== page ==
|Chaplains help hurricane survivors deal with grief, loss|
Nov. 9, 2005
|Courtesy of the Rev. Hugh Maddry
The Rev. Hugh Maddry tours the VA center in Gulfport, Miss.
A UMNS Feature
By Kathy L. Gilbert*
Hurricane Katrina has left thousands of people with “spiritual gaps”
that will be hard to fill, says the Rev. Hugh Maddry, director of the
National Chaplain Center for the Department of Veterans Affairs.
Some of the people on the frontlines working to fill those gaps are
chaplains for the 176 Veterans Affairs centers across the United States.
“The grief is enormous,” Maddry says. Bodies are still being found,
and families are facing the possibility they may never be able to
identify loved ones.
“It is hard to bring closure when there is no body,” he says. “There
will be no burial, no grave … there is just nothing. Those spiritual
gaps — those huge gaps in one’s journey — are very difficult to bridge.”
Maddry, a United Methodist pastor and former hospital chaplain,
directs the chaplaincy program for the Veterans Affairs centers. Based
in Hampton, Va., he has a corps of 1,000 chaplains. He has made two
trips to the Gulf Coast and deployed several chaplains to the area to
provide pastoral care for those traumatized by the storms.
On his latest trip in late October, he worked with the Air National
Guard on morgue detail duty. Searchers found bodies that had been
undiscovered for more than a month because of brush and debris.
“You think you are trained to deal with grief and death, but you
cannot even imagine what it is like until you get into it,” Maddry says.
“I don’t care how many skills a chaplain has clinically, there are
times when you wonder if those skills are even present in your life —
you don’t feel them.”
One particular incident stands out in his mind. An 8-year-old boy
came into the morgue with his uncle looking for his parents. Their
bodies were later found in another location.
“It is just gut wrenching, heart wrenching to see that,” the chaplain
says. “I don’t think you ever prepare yourself for a morgue detail. Day
in and day out, hour in and hour out of watching people try to identify
bodies … it is just very, very difficult.”
The National Chaplain Center was called on by the Department of Health
and Human Services to develop a spiritual protocol in the aftermath of
the storms. According to the protocol, a chaplain is to be present in
the morgue when a body arrives. Chaplains are also on hand in the family
assistance center as a “spiritual presence.”
|Courtesy of the Rev. Hugh Maddry
Hurricane Katrina left behind miles of destruction that will take years of recovery.
“When people come to identify bodies, we want to ensure that there is
dignity and respect and the presence of a spiritual person,” Maddry
says. Every attempt is made to provide the bereaved with a spiritual
care professional from his or her faith tradition. Pastoral support is
provided in an ecumenical fashion if someone from that faith tradition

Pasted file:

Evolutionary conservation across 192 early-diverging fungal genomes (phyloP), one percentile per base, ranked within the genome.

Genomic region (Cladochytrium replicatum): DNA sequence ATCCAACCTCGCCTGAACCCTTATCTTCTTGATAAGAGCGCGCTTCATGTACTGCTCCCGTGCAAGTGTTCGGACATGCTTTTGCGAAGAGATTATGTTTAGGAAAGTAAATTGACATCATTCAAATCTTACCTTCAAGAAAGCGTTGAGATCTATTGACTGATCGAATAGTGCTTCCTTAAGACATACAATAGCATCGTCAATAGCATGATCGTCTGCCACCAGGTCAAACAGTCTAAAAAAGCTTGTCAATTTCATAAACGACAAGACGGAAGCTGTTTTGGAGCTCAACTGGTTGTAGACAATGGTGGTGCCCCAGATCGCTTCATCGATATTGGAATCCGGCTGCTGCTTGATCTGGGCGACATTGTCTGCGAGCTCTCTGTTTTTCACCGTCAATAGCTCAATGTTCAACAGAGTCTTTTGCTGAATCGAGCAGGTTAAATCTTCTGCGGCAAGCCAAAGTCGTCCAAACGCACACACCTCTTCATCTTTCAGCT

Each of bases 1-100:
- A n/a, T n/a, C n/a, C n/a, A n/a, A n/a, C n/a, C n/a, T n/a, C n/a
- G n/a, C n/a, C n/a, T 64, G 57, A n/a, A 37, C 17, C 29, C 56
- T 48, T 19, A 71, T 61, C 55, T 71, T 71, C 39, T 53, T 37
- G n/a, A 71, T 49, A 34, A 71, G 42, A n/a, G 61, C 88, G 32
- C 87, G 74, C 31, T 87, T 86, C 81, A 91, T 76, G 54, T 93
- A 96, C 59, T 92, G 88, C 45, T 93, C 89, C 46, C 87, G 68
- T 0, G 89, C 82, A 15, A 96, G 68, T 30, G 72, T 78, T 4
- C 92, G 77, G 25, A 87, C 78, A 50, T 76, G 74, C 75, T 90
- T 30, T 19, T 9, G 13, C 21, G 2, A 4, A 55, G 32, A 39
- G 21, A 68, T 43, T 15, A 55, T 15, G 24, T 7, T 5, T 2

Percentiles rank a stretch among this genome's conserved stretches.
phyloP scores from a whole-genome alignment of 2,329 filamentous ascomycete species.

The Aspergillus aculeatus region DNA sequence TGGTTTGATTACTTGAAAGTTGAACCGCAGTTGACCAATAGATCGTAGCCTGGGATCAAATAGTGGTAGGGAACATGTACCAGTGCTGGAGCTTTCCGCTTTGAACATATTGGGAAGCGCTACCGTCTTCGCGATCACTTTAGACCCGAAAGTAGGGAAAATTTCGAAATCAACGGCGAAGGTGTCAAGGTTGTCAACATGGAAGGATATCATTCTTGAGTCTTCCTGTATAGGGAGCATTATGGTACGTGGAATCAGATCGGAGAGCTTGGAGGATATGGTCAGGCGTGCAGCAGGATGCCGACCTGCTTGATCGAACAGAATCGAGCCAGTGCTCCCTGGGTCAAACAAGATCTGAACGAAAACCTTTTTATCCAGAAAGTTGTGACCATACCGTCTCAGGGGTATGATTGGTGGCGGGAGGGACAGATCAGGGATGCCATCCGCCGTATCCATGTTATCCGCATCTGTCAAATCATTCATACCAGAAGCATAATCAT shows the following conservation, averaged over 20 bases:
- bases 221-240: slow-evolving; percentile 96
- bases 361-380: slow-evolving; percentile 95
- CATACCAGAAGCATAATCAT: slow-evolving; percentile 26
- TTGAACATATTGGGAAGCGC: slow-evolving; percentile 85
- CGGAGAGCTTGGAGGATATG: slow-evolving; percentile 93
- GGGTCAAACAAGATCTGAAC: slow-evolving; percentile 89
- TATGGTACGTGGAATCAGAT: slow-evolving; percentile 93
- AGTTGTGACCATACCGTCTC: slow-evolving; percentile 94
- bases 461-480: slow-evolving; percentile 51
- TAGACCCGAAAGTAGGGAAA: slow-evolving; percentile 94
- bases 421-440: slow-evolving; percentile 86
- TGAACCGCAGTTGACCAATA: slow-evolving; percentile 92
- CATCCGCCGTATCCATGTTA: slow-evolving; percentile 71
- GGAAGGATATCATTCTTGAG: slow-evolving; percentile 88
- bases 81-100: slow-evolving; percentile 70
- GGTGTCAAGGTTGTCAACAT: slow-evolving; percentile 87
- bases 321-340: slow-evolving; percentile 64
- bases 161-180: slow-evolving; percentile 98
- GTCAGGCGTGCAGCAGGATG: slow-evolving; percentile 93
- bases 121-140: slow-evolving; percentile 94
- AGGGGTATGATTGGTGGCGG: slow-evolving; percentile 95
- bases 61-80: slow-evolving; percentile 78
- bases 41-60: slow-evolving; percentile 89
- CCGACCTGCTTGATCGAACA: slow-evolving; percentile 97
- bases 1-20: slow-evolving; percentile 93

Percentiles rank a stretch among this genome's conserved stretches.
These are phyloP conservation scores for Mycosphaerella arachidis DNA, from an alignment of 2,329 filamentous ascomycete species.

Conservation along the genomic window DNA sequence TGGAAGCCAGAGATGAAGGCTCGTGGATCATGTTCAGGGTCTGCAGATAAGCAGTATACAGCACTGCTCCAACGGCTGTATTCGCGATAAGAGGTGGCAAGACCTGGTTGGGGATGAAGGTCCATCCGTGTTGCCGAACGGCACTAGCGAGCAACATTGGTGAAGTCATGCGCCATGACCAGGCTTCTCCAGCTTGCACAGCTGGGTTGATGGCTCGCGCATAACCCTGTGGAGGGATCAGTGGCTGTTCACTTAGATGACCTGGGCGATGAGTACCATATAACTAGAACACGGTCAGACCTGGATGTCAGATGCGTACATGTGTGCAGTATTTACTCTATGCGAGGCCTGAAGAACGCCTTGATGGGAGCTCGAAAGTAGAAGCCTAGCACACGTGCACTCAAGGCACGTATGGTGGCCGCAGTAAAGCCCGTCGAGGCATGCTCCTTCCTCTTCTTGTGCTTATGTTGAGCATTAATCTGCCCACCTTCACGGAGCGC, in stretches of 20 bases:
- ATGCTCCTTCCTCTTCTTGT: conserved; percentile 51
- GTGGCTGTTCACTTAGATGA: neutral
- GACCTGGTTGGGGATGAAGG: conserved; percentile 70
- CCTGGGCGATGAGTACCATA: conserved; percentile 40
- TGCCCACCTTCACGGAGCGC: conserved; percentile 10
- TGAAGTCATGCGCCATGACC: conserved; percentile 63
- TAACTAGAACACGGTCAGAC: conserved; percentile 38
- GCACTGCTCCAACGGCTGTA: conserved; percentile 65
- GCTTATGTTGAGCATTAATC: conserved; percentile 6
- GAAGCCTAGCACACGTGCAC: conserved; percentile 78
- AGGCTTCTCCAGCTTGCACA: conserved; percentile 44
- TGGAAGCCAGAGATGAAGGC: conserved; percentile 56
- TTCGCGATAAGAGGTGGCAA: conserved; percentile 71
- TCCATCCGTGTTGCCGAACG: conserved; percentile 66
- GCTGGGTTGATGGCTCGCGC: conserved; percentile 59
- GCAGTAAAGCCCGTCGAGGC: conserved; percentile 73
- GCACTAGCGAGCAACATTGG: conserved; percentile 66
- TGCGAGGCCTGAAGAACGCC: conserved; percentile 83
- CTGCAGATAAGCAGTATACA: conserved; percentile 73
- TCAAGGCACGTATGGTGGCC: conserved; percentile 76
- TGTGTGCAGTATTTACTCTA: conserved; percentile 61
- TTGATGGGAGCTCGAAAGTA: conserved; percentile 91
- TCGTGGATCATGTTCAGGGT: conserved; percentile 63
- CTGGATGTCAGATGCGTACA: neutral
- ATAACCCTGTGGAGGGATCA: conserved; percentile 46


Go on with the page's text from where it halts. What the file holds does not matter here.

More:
can’t be found, he explains.
“I guess the hardest part for me was when people would say,
‘Chaplain, Why?’ It is a question I struggle with. I know in the midst
of all this God is present, but helping these people feel God’s presence
in the midst of this tragic disaster is a very complicated thing to
Maddry continues to provide pastoral support to many of the chaplains
in New Orleans and Mississippi who were also victims of the hurricanes.
“In a real sense it has been the wounded caring for the wounded,” he
The VA hospital in New Orleans was flooded, and the one in Gulfport,
Miss., was flattened, Maddry says. Both facilities are closed and the
staff sent to other hospitals or outpatient clinics.
Veterans Affairs set up seven mobile clinics in Louisiana and
Mississippi to care for the many veterans and others along the Gulf
Coast who were displaced by Hurricanes Katrina and Rita. Two medical
shelters were set up in Waco and Marlin, Texas. The Texas shelters have
now been merged into one in Waco. The shelter treats 40 to 50 people a
day, he says. Three chaplains are assigned to it.
Since 9/11, Maddry says 300 VA hospital chaplains have been trained
and certified in emergency preparedness. When Hurricanes Katrina and
Rita hit the Gulf Coast, he got the call that chaplains were needed.
The storms equalized everyone along the Gulf Coast; they are all
“have-nots,” he says. Million-dollar homes and modest dwellings alike
were wiped out.
“I think we are looking at months and months and months of people
grieving,” he says. “Some people have not even been able to talk about
issues until now, and some don’t know yet the fate of their loved ones —
they just don’t know where they are.”
*Gilbert is a United Methodist News Service news writer based in Nashville, Tenn.
News media contact: Kathy L. Gilbert, Nashville, Tenn., (615) 742-5470 or firstname.lastname@example.org
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